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College of Arts & Sciences

205 Administration Building
Bowling Green State University
Bowling Green, OH 43403
419-372-2015
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Since 1929, the College of Arts and Sciences at BGSU has offered innovative and engaging academic programs to the students at Bowling Green State University, educating young leaders through a rich liberal arts curriculum and offering areas of study in the sciences that take you from the depths of the Great Lakes to the farthest corners of the universe.  All of our programs feature advanced equipment for research and learning.

Although we're BGSU's largest college, we pride ourselves on the personal attention we afford students. The College advising staff is available to help undecided students determine the major that's right for them, explore career options, schedule classes, and plan ahead so they can graduate on time. Faculty advisors in each of our departments are also available to advise their majors about internships, co-ops, courses, graduate school, and careers as well as talk to them about their long-range aspirations and immediate concerns.

USING TECHNOLOGY TO ENGAGE STUDENTS IN REMOTE-SENSING SCIENCE

USING TECHNOLOGY TO ENGAGE STUDENTS IN REMOTE-SENSING SCIENCE

Dr. Anita Simic, a geology faculty member in the School of Earth, Environment, and Society, is a firm believer in engaging her students in scientific exploration. And for her there is no better way to demonstrate the power of science than to explore the concept of remote sensing using a drone.

Simic, who is ready to officially pilot an FAA-approved drone, said she is excited to connect the concept of using cutting-edge technology to advance science, specifically in remote sensing, her field of expertise.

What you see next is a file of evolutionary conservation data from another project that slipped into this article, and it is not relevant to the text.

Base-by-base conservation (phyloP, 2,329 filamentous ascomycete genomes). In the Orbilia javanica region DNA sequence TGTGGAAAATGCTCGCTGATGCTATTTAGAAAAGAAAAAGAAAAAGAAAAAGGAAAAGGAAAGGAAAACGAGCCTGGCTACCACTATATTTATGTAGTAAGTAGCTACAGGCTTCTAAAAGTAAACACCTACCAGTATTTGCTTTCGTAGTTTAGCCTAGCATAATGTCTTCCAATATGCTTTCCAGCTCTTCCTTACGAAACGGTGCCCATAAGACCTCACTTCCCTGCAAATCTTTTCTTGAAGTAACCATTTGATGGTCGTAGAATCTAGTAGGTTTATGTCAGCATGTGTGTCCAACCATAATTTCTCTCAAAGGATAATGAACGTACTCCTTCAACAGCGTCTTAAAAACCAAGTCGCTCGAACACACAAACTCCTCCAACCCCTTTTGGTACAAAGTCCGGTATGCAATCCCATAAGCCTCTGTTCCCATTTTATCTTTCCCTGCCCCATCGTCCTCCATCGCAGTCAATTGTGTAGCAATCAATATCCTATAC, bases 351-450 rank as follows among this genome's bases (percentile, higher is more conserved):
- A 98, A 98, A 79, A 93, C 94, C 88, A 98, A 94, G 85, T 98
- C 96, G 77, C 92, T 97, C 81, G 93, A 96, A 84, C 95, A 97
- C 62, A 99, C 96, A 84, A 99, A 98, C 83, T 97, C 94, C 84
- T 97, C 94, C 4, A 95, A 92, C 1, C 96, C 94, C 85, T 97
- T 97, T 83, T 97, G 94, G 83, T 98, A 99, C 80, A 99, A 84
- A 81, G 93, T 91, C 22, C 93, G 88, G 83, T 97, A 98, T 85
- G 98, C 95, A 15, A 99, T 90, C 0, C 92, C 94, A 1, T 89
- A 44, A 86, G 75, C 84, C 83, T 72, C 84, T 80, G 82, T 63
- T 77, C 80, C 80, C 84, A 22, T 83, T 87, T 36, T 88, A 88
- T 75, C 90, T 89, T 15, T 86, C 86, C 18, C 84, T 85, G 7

Throughout the summer, she learned the regulations and the techniques to operate a drone for use in water and land monitoring using remote-sensing technologies. Read More

BRADSHAW FELLOWSHIP TURNS LENS ON GERMAN DEMOCRACY, HISTORY

BRADSHAW FELLOWSHIP TURNS LENS ON GERMAN DEMOCRACY, HISTORY

Dr. Kathy Bradshaw, Department of Journalism and Public Relations, left the United States for Germany in June as the U.S. was gearing up for a major expression of its democracy, the conventions where each political party chooses its nominee for president.

She arrived in Germany at a portentous moment there as well, when the United Kingdom’s “Brexit” vote to leave the European Union was looming and Germany was absorbed in integrating the more than 1 million Syrian and other refugees it had accepted into its society. She found some striking differences in the way each country conceived of its democracy and how each puts it into practice, she said. Read More

Path of Destruction

Path of Destruction

Drs. Allen Rogel and Kate Dellenbusch, in the Department of Physics and Astronomy , are normally found studying the stars. But this year they are bringing their sights down to earth to help forensic investigators solve crimes. The two are working with Gary Wilgus, special agent supervisor with the Bureau of Criminal Investigation, to learn how bullets striking glass at an angle are deflected.

“The idea for the study sprang from an actual homicide investigation where bullets were fired through double pane window glass, which is found in about 99 percent of residential buildings,” Wilgus said. “We know that there’s a significant deflection when shots are fired through glass or drywall or other substrates, but no one had studied it. Our quest is to see how accurately we can place the general location of the shooter based on the data from this study.”
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